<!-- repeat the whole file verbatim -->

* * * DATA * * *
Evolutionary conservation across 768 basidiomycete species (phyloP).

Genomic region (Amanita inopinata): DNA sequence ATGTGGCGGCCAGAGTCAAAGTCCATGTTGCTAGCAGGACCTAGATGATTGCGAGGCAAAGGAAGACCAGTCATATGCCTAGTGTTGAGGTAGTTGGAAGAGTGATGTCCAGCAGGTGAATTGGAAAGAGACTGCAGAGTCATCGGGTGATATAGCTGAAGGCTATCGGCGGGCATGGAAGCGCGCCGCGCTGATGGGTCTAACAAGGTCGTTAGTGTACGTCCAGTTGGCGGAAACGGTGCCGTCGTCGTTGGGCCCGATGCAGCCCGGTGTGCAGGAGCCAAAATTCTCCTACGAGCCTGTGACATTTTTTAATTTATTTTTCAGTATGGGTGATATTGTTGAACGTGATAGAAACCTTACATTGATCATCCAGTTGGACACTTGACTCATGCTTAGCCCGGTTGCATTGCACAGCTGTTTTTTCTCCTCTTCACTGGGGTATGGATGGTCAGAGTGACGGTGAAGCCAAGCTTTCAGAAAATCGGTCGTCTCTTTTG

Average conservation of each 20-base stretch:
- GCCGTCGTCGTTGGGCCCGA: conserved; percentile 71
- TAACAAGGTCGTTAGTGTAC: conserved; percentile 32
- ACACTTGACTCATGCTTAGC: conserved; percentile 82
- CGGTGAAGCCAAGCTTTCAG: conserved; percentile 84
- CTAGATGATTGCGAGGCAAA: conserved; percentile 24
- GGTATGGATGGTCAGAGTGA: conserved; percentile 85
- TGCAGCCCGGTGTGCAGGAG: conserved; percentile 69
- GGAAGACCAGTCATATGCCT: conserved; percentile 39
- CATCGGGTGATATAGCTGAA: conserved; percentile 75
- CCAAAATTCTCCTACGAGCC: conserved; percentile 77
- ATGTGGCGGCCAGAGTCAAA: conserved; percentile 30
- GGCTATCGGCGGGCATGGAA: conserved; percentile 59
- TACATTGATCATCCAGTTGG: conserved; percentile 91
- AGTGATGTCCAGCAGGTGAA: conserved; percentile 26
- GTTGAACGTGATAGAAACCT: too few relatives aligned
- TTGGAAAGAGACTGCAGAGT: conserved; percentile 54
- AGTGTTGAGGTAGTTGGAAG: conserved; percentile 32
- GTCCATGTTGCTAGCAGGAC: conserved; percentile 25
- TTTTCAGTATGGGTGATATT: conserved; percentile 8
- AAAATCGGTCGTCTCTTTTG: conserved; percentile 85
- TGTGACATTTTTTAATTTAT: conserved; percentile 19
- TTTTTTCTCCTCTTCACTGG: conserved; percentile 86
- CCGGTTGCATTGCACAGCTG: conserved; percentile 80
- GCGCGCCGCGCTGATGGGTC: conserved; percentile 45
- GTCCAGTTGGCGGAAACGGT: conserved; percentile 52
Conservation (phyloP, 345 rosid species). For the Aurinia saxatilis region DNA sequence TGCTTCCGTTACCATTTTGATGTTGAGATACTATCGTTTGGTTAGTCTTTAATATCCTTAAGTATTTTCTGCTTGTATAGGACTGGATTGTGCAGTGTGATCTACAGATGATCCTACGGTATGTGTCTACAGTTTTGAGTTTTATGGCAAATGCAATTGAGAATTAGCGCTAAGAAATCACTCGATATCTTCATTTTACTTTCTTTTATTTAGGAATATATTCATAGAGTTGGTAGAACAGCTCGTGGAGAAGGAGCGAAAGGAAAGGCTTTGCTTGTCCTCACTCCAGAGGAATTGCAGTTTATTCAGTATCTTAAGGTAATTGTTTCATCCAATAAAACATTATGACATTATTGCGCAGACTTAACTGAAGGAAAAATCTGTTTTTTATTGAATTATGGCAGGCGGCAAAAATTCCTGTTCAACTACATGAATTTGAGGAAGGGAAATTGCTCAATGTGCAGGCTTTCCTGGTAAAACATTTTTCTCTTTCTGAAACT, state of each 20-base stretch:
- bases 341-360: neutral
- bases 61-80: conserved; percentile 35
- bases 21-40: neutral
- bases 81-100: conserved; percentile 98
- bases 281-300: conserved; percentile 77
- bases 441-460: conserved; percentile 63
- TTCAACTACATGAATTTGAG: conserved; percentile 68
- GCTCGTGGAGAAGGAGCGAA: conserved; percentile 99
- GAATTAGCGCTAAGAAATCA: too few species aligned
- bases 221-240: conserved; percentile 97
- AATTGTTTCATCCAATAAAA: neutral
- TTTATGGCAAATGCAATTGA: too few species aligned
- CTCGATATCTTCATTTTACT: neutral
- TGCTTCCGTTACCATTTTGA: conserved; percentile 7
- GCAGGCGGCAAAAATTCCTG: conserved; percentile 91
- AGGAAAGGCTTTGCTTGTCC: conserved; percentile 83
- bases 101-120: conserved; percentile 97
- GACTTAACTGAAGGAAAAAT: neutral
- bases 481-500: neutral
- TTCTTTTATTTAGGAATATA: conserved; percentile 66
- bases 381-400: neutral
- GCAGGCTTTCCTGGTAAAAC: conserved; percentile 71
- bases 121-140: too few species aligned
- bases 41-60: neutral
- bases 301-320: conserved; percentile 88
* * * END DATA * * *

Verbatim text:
Evolutionary conservation across 768 basidiomycete species (phyloP).

Genomic region (Amanita inopinata): DNA sequence ATGTGGCGGCCAGAGTCAAAGTCCATGTTGCTAGCAGGACCTAGATGATTGCGAGGCAAAGGAAGACCAGTCATATGCCTAGTGTTGAGGTAGTTGGAAGAGTGATGTCCAGCAGGTGAATTGGAAAGAGACTGCAGAGTCATCGGGTGATATAGCTGAAGGCTATCGGCGGGCATGGAAGCGCGCCGCGCTGATGGGTCTAACAAGGTCGTTAGTGTACGTCCAGTTGGCGGAAACGGTGCCGTCGTCGTTGGGCCCGATGCAGCCCGGTGTGCAGGAGCCAAAATTCTCCTACGAGCCTGTGACATTTTTTAATTTATTTTTCAGTATGGGTGATATTGTTGAACGTGATAGAAACCTTACATTGATCATCCAGTTGGACACTTGACTCATGCTTAGCCCGGTTGCATTGCACAGCTGTTTTTTCTCCTCTTCACTGGGGTATGGATGGTCAGAGTGACGGTGAAGCCAAGCTTTCAGAAAATCGGTCGTCTCTTTTG

Average conservation of each 20-base stretch:
- GCCGTCGTCGTTGGGCCCGA: conserved; percentile 71
- TAACAAGGTCGTTAGTGTAC: conserved; percentile 32
- ACACTTGACTCATGCTTAGC: conserved; percentile 82
- CGGTGAAGCCAAGCTTTCAG: conserved; percentile 84
- CTAGATGATTGCGAGGCAAA: conserved; percentile 24
- GGTATGGATGGTCAGAGTGA: conserved; percentile 85
- TGCAGCCCGGTGTGCAGGAG: conserved; percentile 69
- GGAAGACCAGTCATATGCCT: conserved; percentile 39
- CATCGGGTGATATAGCTGAA: conserved; percentile 75
- CCAAAATTCTCCTACGAGCC: conserved; percentile 77
- ATGTGGCGGCCAGAGTCAAA: conserved; percentile 30
- GGCTATCGGCGGGCATGGAA: conserved; percentile 59
- TACATTGATCATCCAGTTGG: conserved; percentile 91
- AGTGATGTCCAGCAGGTGAA: conserved; percentile 26
- GTTGAACGTGATAGAAACCT: too few relatives aligned
- TTGGAAAGAGACTGCAGAGT: conserved; percentile 54
- AGTGTTGAGGTAGTTGGAAG: conserved; percentile 32
- GTCCATGTTGCTAGCAGGAC: conserved; percentile 25
- TTTTCAGTATGGGTGATATT: conserved; percentile 8
- AAAATCGGTCGTCTCTTTTG: conserved; percentile 85
- TGTGACATTTTTTAATTTAT: conserved; percentile 19
- TTTTTTCTCCTCTTCACTGG: conserved; percentile 86
- CCGGTTGCATTGCACAGCTG: conserved; percentile 80
- GCGCGCCGCGCTGATGGGTC: conserved; percentile 45
- GTCCAGTTGGCGGAAACGGT: conserved; percentile 52
Conservation (phyloP, 345 rosid species). For the Aurinia saxatilis region DNA sequence TGCTTCCGTTACCATTTTGATGTTGAGATACTATCGTTTGGTTAGTCTTTAATATCCTTAAGTATTTTCTGCTTGTATAGGACTGGATTGTGCAGTGTGATCTACAGATGATCCTACGGTATGTGTCTACAGTTTTGAGTTTTATGGCAAATGCAATTGAGAATTAGCGCTAAGAAATCACTCGATATCTTCATTTTACTTTCTTTTATTTAGGAATATATTCATAGAGTTGGTAGAACAGCTCGTGGAGAAGGAGCGAAAGGAAAGGCTTTGCTTGTCCTCACTCCAGAGGAATTGCAGTTTATTCAGTATCTTAAGGTAATTGTTTCATCCAATAAAACATTATGACATTATTGCGCAGACTTAACTGAAGGAAAAATCTGTTTTTTATTGAATTATGGCAGGCGGCAAAAATTCCTGTTCAACTACATGAATTTGAGGAAGGGAAATTGCTCAATGTGCAGGCTTTCCTGGTAAAACATTTTTCTCTTTCTGAAACT, state of each 20-base stretch:
- bases 341-360: neutral
- bases 61-80: conserved; percentile 35
- bases 21-40: neutral
- bases 81-100: conserved; percentile 98
- bases 281-300: conserved; percentile 77
- bases 441-460: conserved; percentile 63
- TTCAACTACATGAATTTGAG: conserved; percentile 68
- GCTCGTGGAGAAGGAGCGAA: conserved; percentile 99
- GAATTAGCGCTAAGAAATCA: too few species aligned
- bases 221-240: conserved; percentile 97
- AATTGTTTCATCCAATAAAA: neutral
- TTTATGGCAAATGCAATTGA: too few species aligned
- CTCGATATCTTCATTTTACT: neutral
- TGCTTCCGTTACCATTTTGA: conserved; percentile 7
- GCAGGCGGCAAAAATTCCTG: conserved; percentile 91
- AGGAAAGGCTTTGCTTGTCC: conserved; percentile 83
- bases 101-120: conserved; percentile 97
- GACTTAACTGAAGGAAAAAT: neutral
- bases 481-500: neutral
- TTCTTTTATTTAGGAATATA: conserved; percentile 66
- bases 381-400: neutral
- GCAGGCTTTCCTGGTAAAAC: conserved; percentile 71
- bases 121-140: too few species aligned
- bases 41-60: neutral
- bases 301-320: conserved; percentile 88